For Chicago area residents Janet Edburg, Paul Jordan and Andy Gebel, this Labor Day is no different than last year’s, or Labor Day 2009 — they’re still unemployed.
They’re among the six million long-term unemployed in the U.S. last month — those unemployed for 27 weeks or more. In Illinois, one in three unemployed in the state had already been out of a job for a year or more last year, according to the latest Labor Department data available. Nearly half of the 675,000 unemployed in the state fell into the long-term category, the fourth-highest number among all the states at 330,000. Friday’s dismal report that the economy added no new jobs in August only adds to the crisis.
It’s a group that’s losing unemployment benefits, facing discrimination based on their unemployment, and at risk of remaining permanently out of the job market, experts say.
Janet Edburg and Paul Jordan have been without a job for at least 27 weeks. | Jean Lachat, Brian Jackson~Sun-Times
“They’re starting to lose their extensions to unemployment benefits, and that means they drop into the welfare rolls if they can qualify,” said Mesirow Financial Chief Economist Diane Swonk. “Some are applying for disability, but more and more are being turned down.
“They’re trying to take any job at any wage, which means they’re becoming part of the ranks of the working poor.”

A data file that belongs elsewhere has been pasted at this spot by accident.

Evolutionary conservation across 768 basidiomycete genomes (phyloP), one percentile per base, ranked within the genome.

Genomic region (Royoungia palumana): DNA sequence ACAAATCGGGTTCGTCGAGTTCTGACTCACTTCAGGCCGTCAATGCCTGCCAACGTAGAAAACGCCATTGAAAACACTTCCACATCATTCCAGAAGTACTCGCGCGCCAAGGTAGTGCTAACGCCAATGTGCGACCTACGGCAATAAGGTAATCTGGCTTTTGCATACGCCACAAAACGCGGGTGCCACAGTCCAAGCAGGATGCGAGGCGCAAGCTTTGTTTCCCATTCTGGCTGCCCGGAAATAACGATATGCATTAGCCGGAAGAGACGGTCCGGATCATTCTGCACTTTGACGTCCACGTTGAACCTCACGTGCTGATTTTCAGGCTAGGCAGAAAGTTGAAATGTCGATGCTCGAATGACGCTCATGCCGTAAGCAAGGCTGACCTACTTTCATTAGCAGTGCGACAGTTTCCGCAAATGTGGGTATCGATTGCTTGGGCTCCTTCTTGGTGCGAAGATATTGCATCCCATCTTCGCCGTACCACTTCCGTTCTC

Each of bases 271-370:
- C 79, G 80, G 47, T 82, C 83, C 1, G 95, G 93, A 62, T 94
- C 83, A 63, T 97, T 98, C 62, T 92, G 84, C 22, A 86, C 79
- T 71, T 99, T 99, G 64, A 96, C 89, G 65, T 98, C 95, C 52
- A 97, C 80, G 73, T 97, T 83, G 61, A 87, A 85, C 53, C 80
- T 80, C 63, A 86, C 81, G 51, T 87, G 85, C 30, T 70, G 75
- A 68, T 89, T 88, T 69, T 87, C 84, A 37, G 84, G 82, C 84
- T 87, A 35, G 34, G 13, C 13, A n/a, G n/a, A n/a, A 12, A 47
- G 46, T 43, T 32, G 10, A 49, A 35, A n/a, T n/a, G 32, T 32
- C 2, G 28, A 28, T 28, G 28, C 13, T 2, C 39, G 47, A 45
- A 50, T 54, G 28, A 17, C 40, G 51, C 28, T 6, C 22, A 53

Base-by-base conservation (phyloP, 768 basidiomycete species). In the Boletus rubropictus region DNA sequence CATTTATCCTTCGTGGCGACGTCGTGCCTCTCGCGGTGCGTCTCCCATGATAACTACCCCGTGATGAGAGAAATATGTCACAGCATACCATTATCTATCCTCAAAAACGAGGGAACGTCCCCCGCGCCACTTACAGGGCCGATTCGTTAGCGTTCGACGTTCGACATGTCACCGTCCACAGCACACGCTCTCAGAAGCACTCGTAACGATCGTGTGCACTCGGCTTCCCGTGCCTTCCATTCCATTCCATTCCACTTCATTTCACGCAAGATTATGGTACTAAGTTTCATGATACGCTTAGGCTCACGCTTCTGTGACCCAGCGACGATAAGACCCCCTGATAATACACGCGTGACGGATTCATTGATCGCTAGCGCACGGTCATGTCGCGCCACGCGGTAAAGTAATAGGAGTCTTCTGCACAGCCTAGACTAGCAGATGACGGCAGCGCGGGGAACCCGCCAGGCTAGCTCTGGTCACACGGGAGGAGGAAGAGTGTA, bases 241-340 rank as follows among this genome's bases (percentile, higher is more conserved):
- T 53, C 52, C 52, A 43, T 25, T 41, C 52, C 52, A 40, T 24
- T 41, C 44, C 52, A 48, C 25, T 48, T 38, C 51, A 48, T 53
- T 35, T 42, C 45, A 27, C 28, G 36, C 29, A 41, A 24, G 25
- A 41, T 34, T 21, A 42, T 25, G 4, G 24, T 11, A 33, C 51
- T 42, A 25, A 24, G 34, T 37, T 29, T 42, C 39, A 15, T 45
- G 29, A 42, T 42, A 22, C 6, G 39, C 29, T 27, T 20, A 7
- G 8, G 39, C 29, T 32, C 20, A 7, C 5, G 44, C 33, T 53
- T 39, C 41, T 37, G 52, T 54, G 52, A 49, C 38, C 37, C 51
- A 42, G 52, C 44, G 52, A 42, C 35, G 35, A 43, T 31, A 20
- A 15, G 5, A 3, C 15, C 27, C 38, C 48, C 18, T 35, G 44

Forty-nine-year-old Paul Jordan has been unemployed for two years, since he lost his job when state funding didn’t come through for the nonprofit where he worked. He had been a resource coordinator running after-school and morning programs at South Shore High School. Jordan, who received help from the Chicago Urban League in updating his resume and polishing his interviewing skills, has also worked in banking. He has been a vice president at Chase Bank and an assistant vice president at Citibank and held a variety of sales and management positions.
He said he has applied for positions at roughly 100 companies in a variety of industries. Although, he made about $65,000 a year when working in the banking industry, he has applied for some jobs for less pay.
“I had no idea whatsoever it would take this long and this much of a struggle (to find a job),” he said. “And what I’m finding of the interviewing I’ve done, they’ve said I was overqualified for the positions. I’m like you have a person here whose willing to work from the bottom up. I don’t have a problem doing anything, given the opportunity.”